From Wine to Tequila

T Updated

Hollister - If Frank Leal has his way, San Benito County won't only be famous for wine, but also for tequila.

Last week, Leal, who owns Leal Vineyards in Hollister, received 16,000 blue agaves, a plant cultivated in Mexico, to produce tequila. Leal planted 6,000 of the agaves on five acres of John Eade's ranch in the Santa Ana Valley on Monday and Tuesday. He'll plant more on land near Pacheco Pass and near Gilroy and Prunedale.

Leal believes he is the first person to legally import the variety agave azul tequilana weber into the United States.

"It's a total experiment," Leal said. "I'm not saying I know a lot about it, because I don't."

The 6,000 plants alone should be enough to produce 60,000 bottles of tequila, Leal said. He said he hopes to begin producing tequila within 10 years.

With more and more options available to Americans, consumers are developing a taste for tequila that could keep Leal selling those bottles.

James Silva, an assistant manager at Beverages and More in Gilroy, said tequila is one of the store's most popular spirits. He said most consumers pay $40 to $50 per bottle.

Silva believes consumers would try an American tequila.

"I would definitely try it," Silva said. "Especially if it's local."

And with luck, Leal will ride a tequila drinking trend in the United States.

According to Vinexpo's December 2006 International Wine and Spirit Record, tequila consumption in the United States rose 38 percent between 2001 and 2005. In 2005, Americans consumed 9.1 million cases of tequila, according to the study. Tequila consumption in the U.S. is expected to rise 45 percent from 2005 to 2010, according to the study.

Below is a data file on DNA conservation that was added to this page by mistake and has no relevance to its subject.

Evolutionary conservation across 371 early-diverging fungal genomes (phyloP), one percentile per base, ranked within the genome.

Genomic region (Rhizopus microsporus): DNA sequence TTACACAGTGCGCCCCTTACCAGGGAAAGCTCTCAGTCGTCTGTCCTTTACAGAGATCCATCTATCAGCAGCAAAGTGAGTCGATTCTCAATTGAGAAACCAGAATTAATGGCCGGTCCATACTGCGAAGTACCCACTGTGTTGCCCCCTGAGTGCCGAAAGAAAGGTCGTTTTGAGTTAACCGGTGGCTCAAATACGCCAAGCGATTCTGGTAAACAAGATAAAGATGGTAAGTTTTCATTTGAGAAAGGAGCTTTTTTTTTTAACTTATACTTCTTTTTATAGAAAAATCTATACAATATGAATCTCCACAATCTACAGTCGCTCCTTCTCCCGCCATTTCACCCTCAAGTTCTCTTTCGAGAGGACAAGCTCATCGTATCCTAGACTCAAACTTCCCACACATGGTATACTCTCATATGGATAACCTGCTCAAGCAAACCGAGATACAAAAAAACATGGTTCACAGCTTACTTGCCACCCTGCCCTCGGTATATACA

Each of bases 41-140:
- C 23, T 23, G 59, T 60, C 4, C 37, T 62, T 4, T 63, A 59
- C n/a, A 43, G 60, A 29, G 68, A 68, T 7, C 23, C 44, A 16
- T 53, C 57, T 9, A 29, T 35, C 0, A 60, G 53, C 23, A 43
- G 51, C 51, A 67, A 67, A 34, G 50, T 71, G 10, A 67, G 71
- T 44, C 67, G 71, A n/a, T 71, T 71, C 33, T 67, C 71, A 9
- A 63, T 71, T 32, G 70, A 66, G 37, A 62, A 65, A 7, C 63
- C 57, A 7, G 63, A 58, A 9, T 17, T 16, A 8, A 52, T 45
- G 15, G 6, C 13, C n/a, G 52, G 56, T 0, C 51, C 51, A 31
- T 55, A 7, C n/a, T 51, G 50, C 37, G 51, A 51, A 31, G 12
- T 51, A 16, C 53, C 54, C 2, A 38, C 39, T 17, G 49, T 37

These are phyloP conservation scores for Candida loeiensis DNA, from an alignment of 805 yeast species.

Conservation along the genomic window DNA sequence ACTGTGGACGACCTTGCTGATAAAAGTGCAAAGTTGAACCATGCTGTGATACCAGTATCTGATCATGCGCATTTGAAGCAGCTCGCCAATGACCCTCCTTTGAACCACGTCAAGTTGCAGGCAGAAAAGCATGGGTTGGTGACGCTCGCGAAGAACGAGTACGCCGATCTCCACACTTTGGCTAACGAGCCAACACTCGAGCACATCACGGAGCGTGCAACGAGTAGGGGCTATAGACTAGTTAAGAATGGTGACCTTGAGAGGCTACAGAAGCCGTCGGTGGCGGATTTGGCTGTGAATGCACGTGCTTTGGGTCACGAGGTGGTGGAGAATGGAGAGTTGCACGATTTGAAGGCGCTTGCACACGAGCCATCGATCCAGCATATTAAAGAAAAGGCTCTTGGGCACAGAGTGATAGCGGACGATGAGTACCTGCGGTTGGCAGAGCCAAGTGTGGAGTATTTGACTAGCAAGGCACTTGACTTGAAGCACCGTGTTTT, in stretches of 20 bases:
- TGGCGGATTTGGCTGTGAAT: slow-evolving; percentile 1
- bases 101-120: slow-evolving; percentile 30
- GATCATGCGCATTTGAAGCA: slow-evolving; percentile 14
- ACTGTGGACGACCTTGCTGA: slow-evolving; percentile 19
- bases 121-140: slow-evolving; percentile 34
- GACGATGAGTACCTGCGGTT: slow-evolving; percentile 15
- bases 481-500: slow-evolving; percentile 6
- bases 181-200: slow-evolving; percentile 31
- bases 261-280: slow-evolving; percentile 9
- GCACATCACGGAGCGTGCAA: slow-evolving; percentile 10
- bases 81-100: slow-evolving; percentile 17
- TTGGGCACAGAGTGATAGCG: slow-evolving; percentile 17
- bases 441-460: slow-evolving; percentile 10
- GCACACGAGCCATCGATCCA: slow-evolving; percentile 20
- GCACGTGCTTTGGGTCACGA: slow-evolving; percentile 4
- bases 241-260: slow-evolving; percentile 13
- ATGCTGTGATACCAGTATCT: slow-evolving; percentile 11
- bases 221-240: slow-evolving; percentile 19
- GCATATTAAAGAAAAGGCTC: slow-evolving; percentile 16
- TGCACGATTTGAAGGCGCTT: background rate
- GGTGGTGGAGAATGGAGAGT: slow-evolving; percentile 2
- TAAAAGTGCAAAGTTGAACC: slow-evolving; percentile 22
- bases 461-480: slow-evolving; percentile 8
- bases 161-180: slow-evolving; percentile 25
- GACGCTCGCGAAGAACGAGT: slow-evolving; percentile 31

Agave is an incredibly resilient plant, Leal said. Despite a touch of mold, the agaves survived a two-month customs hold at the U.S.-Mexico border in Nogales.

"They grow extremely fast for being in infertile soil without irrigation," he said. "It's kind of a dream crop."

As the plants take hold, their roots grow and sprout up through the soil, allowing the agave field to reproduce, Leal said.

Once mature, the agave's heart, or pina, is harvested, roasted, shredded and pressed. The agave juice is then fermented into pulque, or agave wine, which is then distilled into tequila, Leal said.

Still a novice, Leal began flying to the Mexican state of Jalisco to explore its agave fields and tequila distilleries about a year ago. And like his time at Napa Valley wineries a decade ago, Leal fell in love with the region and its product.

"The good tequilas don't leave Mexico," Leal said.

Under trade agreements, any spirit labeled tequila must be produced in the Mexican state of Jalisco.

Every month, Leal has taken the three and a half hour flight and 45-minute car ride to Ameca, Jalisco, where he and his business partner, Albaro Gonzalez, grow about 600 acres of agave. Leal is using re-toasted wine barrels and new American oak barrels to produce his 5150 American Tequila, of which he hopes to bring 9,000 bottles to the U.S. in May.

The 5150 American Tequila, like most other 100 percent agave tequilas, will come aged three different ways. Blanco, or white tequila, is not aged. Reposado, or rested, is aged a minimum of two months and a maximum of one year. A'ejo, or aged, is aged from one to three years.

By planting the agaves in San Benito County and using winemaking techniques and yeast, Leal hopes to make an American product of comparable quality to boutique Mexican tequila.

"You have to respect the Mexican people for making it for so many centuries," Leal said. "But it doesn't mean it's at its best."

Hollister Free Lance
by Michael Van Cassell

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